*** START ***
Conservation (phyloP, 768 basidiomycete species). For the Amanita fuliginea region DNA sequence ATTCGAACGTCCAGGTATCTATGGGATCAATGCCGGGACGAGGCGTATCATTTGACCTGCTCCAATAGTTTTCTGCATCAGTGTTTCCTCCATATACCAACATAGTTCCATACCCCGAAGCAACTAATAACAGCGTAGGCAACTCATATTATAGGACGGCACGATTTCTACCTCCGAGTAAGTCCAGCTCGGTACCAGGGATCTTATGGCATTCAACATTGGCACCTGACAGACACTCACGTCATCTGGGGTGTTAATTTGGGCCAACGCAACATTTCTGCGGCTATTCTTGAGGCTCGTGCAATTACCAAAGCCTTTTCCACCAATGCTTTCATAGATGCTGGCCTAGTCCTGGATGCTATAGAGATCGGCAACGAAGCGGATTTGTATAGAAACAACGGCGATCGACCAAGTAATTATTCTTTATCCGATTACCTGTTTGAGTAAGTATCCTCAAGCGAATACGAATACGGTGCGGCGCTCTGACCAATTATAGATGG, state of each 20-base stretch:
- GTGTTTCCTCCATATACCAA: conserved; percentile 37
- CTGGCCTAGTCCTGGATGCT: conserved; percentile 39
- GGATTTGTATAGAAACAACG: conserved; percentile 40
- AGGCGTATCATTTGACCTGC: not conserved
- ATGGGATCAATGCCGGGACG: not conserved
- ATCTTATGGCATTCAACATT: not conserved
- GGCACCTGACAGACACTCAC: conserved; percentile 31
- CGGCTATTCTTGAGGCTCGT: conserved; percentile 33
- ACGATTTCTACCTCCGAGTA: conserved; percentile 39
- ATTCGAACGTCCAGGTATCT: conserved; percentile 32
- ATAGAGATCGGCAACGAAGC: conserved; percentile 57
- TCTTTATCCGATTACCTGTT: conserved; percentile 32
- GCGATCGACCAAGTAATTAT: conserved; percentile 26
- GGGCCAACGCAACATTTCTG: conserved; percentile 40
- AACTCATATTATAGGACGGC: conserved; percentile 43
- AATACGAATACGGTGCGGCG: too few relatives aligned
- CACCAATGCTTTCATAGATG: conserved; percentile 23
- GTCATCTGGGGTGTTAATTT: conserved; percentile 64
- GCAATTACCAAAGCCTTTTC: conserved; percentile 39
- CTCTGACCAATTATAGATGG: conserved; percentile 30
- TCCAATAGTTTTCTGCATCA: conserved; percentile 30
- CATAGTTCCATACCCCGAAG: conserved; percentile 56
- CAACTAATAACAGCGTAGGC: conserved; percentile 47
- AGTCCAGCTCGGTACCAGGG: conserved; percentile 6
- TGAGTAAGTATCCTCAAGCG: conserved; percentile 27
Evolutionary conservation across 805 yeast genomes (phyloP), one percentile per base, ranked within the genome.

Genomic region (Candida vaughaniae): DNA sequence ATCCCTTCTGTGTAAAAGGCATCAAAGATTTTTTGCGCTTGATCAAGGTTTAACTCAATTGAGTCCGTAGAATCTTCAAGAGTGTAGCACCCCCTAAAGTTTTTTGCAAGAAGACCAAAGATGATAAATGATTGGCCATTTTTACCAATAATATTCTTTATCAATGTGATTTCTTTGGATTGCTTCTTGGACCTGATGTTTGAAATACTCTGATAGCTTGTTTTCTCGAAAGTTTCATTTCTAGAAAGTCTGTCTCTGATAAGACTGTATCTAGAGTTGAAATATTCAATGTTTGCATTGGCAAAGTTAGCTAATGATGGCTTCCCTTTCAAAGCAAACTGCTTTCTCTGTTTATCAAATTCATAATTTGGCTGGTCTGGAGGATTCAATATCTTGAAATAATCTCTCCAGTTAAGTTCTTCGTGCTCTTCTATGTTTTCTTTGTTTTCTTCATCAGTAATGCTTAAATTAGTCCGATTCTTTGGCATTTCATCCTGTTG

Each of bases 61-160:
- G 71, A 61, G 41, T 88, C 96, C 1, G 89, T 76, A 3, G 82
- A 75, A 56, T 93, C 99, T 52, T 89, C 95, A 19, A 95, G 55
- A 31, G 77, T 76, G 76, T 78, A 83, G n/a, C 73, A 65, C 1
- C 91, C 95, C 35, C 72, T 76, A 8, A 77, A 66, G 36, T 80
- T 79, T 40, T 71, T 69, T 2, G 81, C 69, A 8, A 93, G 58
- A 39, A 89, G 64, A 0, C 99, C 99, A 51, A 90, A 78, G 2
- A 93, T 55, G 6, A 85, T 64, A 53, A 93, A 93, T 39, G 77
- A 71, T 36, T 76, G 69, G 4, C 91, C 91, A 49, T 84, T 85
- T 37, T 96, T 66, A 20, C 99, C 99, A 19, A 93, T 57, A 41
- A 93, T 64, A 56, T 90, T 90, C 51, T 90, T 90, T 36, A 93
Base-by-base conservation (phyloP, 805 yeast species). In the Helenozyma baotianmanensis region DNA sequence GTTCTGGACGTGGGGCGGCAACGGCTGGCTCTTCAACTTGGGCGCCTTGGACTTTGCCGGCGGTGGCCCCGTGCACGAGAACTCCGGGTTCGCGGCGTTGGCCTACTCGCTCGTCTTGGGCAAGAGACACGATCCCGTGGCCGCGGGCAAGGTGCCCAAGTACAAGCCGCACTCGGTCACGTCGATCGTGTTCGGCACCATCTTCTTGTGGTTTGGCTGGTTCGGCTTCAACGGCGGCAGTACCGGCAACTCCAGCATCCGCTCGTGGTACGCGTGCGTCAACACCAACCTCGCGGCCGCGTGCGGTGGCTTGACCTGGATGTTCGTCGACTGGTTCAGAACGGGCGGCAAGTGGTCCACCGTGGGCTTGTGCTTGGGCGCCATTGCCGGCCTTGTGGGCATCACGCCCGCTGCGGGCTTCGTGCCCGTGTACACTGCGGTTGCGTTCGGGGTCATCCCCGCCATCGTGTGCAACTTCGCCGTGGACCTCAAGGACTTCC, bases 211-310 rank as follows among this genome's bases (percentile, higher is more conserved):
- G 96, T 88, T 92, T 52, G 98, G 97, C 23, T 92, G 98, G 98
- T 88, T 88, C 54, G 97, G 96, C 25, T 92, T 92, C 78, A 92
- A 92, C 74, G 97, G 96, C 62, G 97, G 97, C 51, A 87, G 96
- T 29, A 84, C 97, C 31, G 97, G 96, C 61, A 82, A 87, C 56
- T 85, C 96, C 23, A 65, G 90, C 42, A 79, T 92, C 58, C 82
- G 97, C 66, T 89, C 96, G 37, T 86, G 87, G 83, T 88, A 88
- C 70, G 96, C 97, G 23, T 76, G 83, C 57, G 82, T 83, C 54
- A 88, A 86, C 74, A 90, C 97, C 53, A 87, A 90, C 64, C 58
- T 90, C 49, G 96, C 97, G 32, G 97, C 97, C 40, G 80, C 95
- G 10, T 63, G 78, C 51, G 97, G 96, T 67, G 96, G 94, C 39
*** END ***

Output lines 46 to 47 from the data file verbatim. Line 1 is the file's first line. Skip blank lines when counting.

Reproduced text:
- G 97, C 66, T 89, C 96, G 37, T 86, G 87, G 83, T 88, A 88
- C 70, G 96, C 97, G 23, T 76, G 83, C 57, G 82, T 83, C 54